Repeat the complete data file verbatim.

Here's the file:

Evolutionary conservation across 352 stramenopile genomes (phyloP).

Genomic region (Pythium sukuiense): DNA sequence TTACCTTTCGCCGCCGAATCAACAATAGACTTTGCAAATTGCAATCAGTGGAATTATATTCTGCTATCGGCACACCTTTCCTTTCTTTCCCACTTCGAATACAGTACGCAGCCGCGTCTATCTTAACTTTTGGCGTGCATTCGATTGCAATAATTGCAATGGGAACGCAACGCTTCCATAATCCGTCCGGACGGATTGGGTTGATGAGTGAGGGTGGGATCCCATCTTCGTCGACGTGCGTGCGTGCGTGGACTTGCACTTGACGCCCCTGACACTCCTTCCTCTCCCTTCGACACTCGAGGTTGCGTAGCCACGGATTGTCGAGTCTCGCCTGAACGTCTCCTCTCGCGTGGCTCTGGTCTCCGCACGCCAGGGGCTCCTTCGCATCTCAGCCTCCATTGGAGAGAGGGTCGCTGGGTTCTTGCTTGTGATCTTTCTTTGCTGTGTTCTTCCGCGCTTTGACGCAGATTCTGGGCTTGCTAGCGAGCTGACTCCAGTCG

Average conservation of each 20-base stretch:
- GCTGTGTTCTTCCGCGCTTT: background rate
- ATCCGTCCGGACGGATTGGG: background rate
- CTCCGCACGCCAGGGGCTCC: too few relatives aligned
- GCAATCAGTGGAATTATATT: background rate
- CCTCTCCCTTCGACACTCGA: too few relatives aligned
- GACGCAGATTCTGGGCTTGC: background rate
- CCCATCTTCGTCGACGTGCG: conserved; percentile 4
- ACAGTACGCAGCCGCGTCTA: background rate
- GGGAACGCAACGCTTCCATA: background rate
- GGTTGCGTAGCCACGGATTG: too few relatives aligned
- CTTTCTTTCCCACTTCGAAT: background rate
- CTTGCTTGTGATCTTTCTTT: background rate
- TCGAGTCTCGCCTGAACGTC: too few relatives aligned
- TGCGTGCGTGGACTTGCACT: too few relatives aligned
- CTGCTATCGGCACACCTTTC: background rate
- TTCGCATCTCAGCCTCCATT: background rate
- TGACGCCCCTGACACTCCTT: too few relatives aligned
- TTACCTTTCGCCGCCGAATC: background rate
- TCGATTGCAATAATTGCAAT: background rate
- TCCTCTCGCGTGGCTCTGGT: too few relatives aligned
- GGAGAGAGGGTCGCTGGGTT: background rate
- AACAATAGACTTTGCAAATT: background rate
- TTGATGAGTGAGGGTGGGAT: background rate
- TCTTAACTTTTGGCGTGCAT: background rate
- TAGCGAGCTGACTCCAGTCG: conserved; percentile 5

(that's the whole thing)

Evolutionary conservation across 352 stramenopile genomes (phyloP).

Genomic region (Pythium sukuiense): DNA sequence TTACCTTTCGCCGCCGAATCAACAATAGACTTTGCAAATTGCAATCAGTGGAATTATATTCTGCTATCGGCACACCTTTCCTTTCTTTCCCACTTCGAATACAGTACGCAGCCGCGTCTATCTTAACTTTTGGCGTGCATTCGATTGCAATAATTGCAATGGGAACGCAACGCTTCCATAATCCGTCCGGACGGATTGGGTTGATGAGTGAGGGTGGGATCCCATCTTCGTCGACGTGCGTGCGTGCGTGGACTTGCACTTGACGCCCCTGACACTCCTTCCTCTCCCTTCGACACTCGAGGTTGCGTAGCCACGGATTGTCGAGTCTCGCCTGAACGTCTCCTCTCGCGTGGCTCTGGTCTCCGCACGCCAGGGGCTCCTTCGCATCTCAGCCTCCATTGGAGAGAGGGTCGCTGGGTTCTTGCTTGTGATCTTTCTTTGCTGTGTTCTTCCGCGCTTTGACGCAGATTCTGGGCTTGCTAGCGAGCTGACTCCAGTCG

Average conservation of each 20-base stretch:
- GCTGTGTTCTTCCGCGCTTT: background rate
- ATCCGTCCGGACGGATTGGG: background rate
- CTCCGCACGCCAGGGGCTCC: too few relatives aligned
- GCAATCAGTGGAATTATATT: background rate
- CCTCTCCCTTCGACACTCGA: too few relatives aligned
- GACGCAGATTCTGGGCTTGC: background rate
- CCCATCTTCGTCGACGTGCG: conserved; percentile 4
- ACAGTACGCAGCCGCGTCTA: background rate
- GGGAACGCAACGCTTCCATA: background rate
- GGTTGCGTAGCCACGGATTG: too few relatives aligned
- CTTTCTTTCCCACTTCGAAT: background rate
- CTTGCTTGTGATCTTTCTTT: background rate
- TCGAGTCTCGCCTGAACGTC: too few relatives aligned
- TGCGTGCGTGGACTTGCACT: too few relatives aligned
- CTGCTATCGGCACACCTTTC: background rate
- TTCGCATCTCAGCCTCCATT: background rate
- TGACGCCCCTGACACTCCTT: too few relatives aligned
- TTACCTTTCGCCGCCGAATC: background rate
- TCGATTGCAATAATTGCAAT: background rate
- TCCTCTCGCGTGGCTCTGGT: too few relatives aligned
- GGAGAGAGGGTCGCTGGGTT: background rate
- AACAATAGACTTTGCAAATT: background rate
- TTGATGAGTGAGGGTGGGAT: background rate
- TCTTAACTTTTGGCGTGCAT: background rate
- TAGCGAGCTGACTCCAGTCG: conserved; percentile 5